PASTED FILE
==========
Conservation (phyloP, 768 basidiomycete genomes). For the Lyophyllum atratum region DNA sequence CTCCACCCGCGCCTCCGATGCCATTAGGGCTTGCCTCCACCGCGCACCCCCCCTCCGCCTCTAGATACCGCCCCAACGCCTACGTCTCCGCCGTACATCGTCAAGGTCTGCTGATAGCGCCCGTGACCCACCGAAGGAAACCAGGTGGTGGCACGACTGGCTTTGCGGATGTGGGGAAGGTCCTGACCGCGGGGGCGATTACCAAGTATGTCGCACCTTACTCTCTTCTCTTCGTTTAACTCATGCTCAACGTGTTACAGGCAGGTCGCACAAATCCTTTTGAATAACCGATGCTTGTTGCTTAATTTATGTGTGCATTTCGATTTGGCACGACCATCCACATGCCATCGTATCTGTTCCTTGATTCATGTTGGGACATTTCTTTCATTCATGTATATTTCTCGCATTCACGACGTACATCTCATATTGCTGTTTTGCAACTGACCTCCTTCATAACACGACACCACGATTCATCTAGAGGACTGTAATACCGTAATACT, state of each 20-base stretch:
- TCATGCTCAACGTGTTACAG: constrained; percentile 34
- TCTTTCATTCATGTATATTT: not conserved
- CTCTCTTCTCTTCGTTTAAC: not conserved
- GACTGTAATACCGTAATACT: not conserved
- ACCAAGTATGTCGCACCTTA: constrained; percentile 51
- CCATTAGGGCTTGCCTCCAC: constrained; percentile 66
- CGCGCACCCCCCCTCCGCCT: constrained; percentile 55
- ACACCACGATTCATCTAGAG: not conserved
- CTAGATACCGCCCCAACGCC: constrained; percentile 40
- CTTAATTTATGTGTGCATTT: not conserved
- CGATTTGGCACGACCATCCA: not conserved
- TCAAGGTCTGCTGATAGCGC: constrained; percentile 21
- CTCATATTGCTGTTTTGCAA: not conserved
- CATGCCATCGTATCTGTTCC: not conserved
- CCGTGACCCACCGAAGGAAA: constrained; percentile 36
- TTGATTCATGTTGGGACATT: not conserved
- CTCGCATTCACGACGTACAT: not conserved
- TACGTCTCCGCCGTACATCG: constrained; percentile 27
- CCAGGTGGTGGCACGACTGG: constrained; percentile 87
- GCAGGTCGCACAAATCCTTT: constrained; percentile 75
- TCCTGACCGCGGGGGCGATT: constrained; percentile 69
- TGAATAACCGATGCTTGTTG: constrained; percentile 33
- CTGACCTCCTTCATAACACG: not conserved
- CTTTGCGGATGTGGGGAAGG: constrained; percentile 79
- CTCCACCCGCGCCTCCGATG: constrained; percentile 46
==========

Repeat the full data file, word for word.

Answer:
Conservation (phyloP, 768 basidiomycete genomes). For the Lyophyllum atratum region DNA sequence CTCCACCCGCGCCTCCGATGCCATTAGGGCTTGCCTCCACCGCGCACCCCCCCTCCGCCTCTAGATACCGCCCCAACGCCTACGTCTCCGCCGTACATCGTCAAGGTCTGCTGATAGCGCCCGTGACCCACCGAAGGAAACCAGGTGGTGGCACGACTGGCTTTGCGGATGTGGGGAAGGTCCTGACCGCGGGGGCGATTACCAAGTATGTCGCACCTTACTCTCTTCTCTTCGTTTAACTCATGCTCAACGTGTTACAGGCAGGTCGCACAAATCCTTTTGAATAACCGATGCTTGTTGCTTAATTTATGTGTGCATTTCGATTTGGCACGACCATCCACATGCCATCGTATCTGTTCCTTGATTCATGTTGGGACATTTCTTTCATTCATGTATATTTCTCGCATTCACGACGTACATCTCATATTGCTGTTTTGCAACTGACCTCCTTCATAACACGACACCACGATTCATCTAGAGGACTGTAATACCGTAATACT, state of each 20-base stretch:
- TCATGCTCAACGTGTTACAG: constrained; percentile 34
- TCTTTCATTCATGTATATTT: not conserved
- CTCTCTTCTCTTCGTTTAAC: not conserved
- GACTGTAATACCGTAATACT: not conserved
- ACCAAGTATGTCGCACCTTA: constrained; percentile 51
- CCATTAGGGCTTGCCTCCAC: constrained; percentile 66
- CGCGCACCCCCCCTCCGCCT: constrained; percentile 55
- ACACCACGATTCATCTAGAG: not conserved
- CTAGATACCGCCCCAACGCC: constrained; percentile 40
- CTTAATTTATGTGTGCATTT: not conserved
- CGATTTGGCACGACCATCCA: not conserved
- TCAAGGTCTGCTGATAGCGC: constrained; percentile 21
- CTCATATTGCTGTTTTGCAA: not conserved
- CATGCCATCGTATCTGTTCC: not conserved
- CCGTGACCCACCGAAGGAAA: constrained; percentile 36
- TTGATTCATGTTGGGACATT: not conserved
- CTCGCATTCACGACGTACAT: not conserved
- TACGTCTCCGCCGTACATCG: constrained; percentile 27
- CCAGGTGGTGGCACGACTGG: constrained; percentile 87
- GCAGGTCGCACAAATCCTTT: constrained; percentile 75
- TCCTGACCGCGGGGGCGATT: constrained; percentile 69
- TGAATAACCGATGCTTGTTG: constrained; percentile 33
- CTGACCTCCTTCATAACACG: not conserved
- CTTTGCGGATGTGGGGAAGG: constrained; percentile 79
- CTCCACCCGCGCCTCCGATG: constrained; percentile 46